Opposition leader Juan Guaido returns to Venezuela despite arrest threats

Matias Delacroix, AFP | Venezuelan opposition leader and self-proclaimed acting president Juan Guaido is greeted by supporters upon his arrival in Caracas on March 4, 2019.

Venezuela's opposition leader Juan Guaido defied the threat of arrest to return home on Monday, arriving at Caracas international airport where he was met by cheering supporters, television footage showed.


Guaido landed at the country's main airport, about 40 kilometres (25 miles) from Caracas. He said in a tweet he had successfully passed through immigration checks.

"We know the risks that we face, that's never stopped us," the 35-year-old leader of Venezuela's National Assembly said as he moved through a crowd that included several Western ambassadors. The United States and about 50 other countries have recognized Guaido as Venezuela's legitimate leader, arguing that last year's re-election of Maduro was illegitimate because popular opposition candidates were barred from running.

"The regime must understand, the dictatorship must understand... that we're stronger than ever. We'll continue protesting, we'll continue mobilizing," said Guaido, who had ignored an official ban on foreign travel to leave Venezuela, first for Colombia and then elsewhere in Latin America.

Guaido had called for nationwide demonstrations coinciding with his arrival and thousands of supporters heeded the call, peacefully gathering at a Caracas plaza and in other locations around the country.

After leaving the airport, Guaido headed into Caracas where he was given a hero's welcome by his supporters.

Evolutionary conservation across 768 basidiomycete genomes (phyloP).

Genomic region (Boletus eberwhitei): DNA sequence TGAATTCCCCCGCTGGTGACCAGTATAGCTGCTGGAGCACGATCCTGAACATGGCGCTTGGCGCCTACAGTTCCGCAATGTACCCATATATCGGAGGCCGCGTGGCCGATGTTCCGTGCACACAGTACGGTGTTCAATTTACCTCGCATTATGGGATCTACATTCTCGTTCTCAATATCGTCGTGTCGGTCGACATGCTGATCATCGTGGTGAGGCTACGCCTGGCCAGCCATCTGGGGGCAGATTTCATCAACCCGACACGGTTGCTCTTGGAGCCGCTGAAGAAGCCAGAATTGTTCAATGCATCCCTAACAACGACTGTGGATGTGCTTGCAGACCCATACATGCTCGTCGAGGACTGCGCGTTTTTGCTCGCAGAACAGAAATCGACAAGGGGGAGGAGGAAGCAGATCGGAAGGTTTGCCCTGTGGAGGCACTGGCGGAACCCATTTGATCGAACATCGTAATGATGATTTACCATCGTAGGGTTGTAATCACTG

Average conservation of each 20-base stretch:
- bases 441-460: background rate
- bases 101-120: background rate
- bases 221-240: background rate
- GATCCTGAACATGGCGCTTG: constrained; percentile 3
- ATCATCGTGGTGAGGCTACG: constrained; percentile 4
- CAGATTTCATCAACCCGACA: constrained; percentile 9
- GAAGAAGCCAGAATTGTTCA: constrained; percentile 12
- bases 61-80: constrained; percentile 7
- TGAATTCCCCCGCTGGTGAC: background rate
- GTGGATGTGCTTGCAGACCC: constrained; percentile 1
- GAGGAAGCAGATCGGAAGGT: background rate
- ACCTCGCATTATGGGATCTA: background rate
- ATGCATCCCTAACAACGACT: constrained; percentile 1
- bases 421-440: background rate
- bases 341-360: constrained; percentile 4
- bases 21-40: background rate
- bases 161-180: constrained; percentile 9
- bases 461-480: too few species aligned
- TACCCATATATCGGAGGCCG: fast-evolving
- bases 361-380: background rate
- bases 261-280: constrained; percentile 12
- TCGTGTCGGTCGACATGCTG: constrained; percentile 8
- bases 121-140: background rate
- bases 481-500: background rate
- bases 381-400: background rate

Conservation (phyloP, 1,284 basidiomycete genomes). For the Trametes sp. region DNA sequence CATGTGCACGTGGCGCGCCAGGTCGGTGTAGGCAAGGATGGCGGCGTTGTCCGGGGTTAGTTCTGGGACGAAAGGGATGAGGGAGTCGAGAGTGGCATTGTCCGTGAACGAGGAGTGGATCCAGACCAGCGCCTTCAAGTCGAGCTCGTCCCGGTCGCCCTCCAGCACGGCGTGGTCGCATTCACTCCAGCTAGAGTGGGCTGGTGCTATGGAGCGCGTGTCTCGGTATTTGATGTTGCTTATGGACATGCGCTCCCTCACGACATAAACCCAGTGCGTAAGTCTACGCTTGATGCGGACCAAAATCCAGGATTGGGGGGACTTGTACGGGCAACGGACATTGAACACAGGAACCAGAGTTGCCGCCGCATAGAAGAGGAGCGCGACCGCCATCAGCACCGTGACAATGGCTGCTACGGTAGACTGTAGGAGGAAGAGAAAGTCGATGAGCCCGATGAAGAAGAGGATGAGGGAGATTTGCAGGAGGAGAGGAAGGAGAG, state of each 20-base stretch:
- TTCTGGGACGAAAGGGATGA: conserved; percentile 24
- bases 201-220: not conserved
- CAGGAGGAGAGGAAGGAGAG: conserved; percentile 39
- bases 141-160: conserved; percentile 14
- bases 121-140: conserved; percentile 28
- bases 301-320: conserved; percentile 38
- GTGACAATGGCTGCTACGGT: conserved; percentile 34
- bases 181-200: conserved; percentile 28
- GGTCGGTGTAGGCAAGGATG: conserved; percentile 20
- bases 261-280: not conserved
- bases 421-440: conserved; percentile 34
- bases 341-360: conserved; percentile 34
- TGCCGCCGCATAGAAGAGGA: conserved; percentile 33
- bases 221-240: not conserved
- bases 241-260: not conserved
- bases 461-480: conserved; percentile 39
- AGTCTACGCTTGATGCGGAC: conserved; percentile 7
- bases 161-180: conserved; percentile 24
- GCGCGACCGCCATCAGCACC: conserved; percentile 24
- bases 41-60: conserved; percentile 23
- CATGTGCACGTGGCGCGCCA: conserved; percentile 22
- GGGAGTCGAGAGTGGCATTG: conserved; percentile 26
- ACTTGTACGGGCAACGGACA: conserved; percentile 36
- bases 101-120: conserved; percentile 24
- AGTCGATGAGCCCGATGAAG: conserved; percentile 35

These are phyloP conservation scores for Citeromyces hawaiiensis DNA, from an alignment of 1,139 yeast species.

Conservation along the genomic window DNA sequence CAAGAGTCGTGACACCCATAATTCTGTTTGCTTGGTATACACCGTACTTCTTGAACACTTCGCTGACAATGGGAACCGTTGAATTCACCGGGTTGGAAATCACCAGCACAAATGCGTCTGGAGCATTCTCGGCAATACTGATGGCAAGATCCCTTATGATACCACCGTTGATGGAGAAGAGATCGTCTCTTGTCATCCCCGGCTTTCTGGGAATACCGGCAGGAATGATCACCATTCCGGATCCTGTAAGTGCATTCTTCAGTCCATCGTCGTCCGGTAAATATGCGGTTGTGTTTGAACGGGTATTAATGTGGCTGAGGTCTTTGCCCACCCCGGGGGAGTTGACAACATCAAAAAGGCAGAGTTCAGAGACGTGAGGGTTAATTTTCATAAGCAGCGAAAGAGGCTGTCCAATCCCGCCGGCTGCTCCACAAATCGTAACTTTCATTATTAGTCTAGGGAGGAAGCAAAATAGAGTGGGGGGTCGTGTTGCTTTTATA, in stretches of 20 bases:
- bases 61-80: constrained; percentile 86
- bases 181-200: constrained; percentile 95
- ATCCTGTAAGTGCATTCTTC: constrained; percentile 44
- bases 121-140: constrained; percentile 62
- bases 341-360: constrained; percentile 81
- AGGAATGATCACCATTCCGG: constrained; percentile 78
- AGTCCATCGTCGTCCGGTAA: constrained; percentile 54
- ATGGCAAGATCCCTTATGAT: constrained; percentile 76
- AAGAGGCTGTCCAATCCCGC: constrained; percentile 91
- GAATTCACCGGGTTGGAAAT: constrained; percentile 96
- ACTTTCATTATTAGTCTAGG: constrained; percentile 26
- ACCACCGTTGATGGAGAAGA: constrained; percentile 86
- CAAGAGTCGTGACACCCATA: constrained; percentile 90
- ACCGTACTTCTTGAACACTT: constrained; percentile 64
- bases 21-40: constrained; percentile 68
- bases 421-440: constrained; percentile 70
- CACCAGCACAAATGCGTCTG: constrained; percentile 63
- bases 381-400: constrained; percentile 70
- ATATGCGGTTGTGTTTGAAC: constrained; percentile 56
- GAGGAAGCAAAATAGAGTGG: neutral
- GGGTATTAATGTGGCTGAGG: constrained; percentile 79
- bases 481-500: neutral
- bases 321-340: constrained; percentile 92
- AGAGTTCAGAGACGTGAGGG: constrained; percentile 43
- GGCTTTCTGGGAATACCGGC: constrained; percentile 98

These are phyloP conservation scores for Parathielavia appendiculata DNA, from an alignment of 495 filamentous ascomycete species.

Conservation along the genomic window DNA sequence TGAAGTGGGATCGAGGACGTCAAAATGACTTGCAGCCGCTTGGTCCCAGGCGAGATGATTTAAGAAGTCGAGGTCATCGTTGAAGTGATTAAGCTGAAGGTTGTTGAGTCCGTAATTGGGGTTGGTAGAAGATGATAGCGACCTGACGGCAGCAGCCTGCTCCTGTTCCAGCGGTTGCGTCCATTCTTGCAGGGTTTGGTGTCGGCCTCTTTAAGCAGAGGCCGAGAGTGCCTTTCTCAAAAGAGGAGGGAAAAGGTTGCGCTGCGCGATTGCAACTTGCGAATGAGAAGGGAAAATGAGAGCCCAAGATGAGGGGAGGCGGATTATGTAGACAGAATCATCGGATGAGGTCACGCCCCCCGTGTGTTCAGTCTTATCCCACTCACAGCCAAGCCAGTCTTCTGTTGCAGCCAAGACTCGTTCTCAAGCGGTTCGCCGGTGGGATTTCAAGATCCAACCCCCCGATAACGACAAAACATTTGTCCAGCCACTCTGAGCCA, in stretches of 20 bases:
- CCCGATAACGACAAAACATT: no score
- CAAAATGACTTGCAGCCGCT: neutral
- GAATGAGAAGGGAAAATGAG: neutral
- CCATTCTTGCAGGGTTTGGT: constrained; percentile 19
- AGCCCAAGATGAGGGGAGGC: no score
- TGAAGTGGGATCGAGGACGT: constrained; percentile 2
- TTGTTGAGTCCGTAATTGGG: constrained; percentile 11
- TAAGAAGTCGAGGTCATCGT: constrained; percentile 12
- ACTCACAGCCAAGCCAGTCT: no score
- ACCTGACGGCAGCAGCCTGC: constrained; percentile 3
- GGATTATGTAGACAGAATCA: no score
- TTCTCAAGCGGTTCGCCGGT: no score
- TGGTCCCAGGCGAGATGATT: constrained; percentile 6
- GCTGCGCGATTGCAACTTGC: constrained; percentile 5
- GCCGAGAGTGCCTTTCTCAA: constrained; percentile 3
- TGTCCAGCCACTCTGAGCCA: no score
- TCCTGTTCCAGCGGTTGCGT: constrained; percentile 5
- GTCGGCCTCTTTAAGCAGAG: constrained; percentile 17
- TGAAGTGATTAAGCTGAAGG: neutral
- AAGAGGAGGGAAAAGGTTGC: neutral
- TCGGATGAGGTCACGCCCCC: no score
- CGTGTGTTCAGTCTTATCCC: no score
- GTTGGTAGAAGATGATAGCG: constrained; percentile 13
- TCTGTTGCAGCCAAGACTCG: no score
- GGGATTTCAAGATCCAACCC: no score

There, Guaido announced a new protest march for Saturday to ramp up the pressure on Maduro.

"All of Venezuela will return to the streets. We will not rest one second until freedom is achieved," he said.

Venezuelans holding aloft flags, crosses and portraits of their young leader chanted: "Guaido! Guaido!" and "Yes you can!"

US warns Maduro

Just before his arrival, US Vice President Mike Pence sent a warning to Maduro to ensure Guaido's safety, and Secretary of State Mike Pompeo later hailed his "safe return".

"Any threats, violence, or intimidation against him will not be tolerated & will be met with swift response," Pence wrote on Twitter.

Pompeo said in a statement that "the international community must unite and push for the end of Maduro's brutal regime."

Maduro has said he is the target of a US-backed coup plot after the Trump administration joined dozens of other countries in recognizing Guaido as the rightful president of a nation in the midst of a political and humanitarian crisis.

Venezuela's vice president, Delcy Rodriguez, did not directly address a question about whether Guaido faces arrest during a recent interview with Russian state-owned TV channel RT. But she left open the possibility, saying Guaido had broken the law and is "a Venezuelan who conspires with foreign governments to overthrow a constitutional government."

Maduro, meanwhile, has urged Venezuelans to enjoy the carnival season slated for Monday and Tuesday, even though many people do not have the resources to travel to beaches and other holiday spots.


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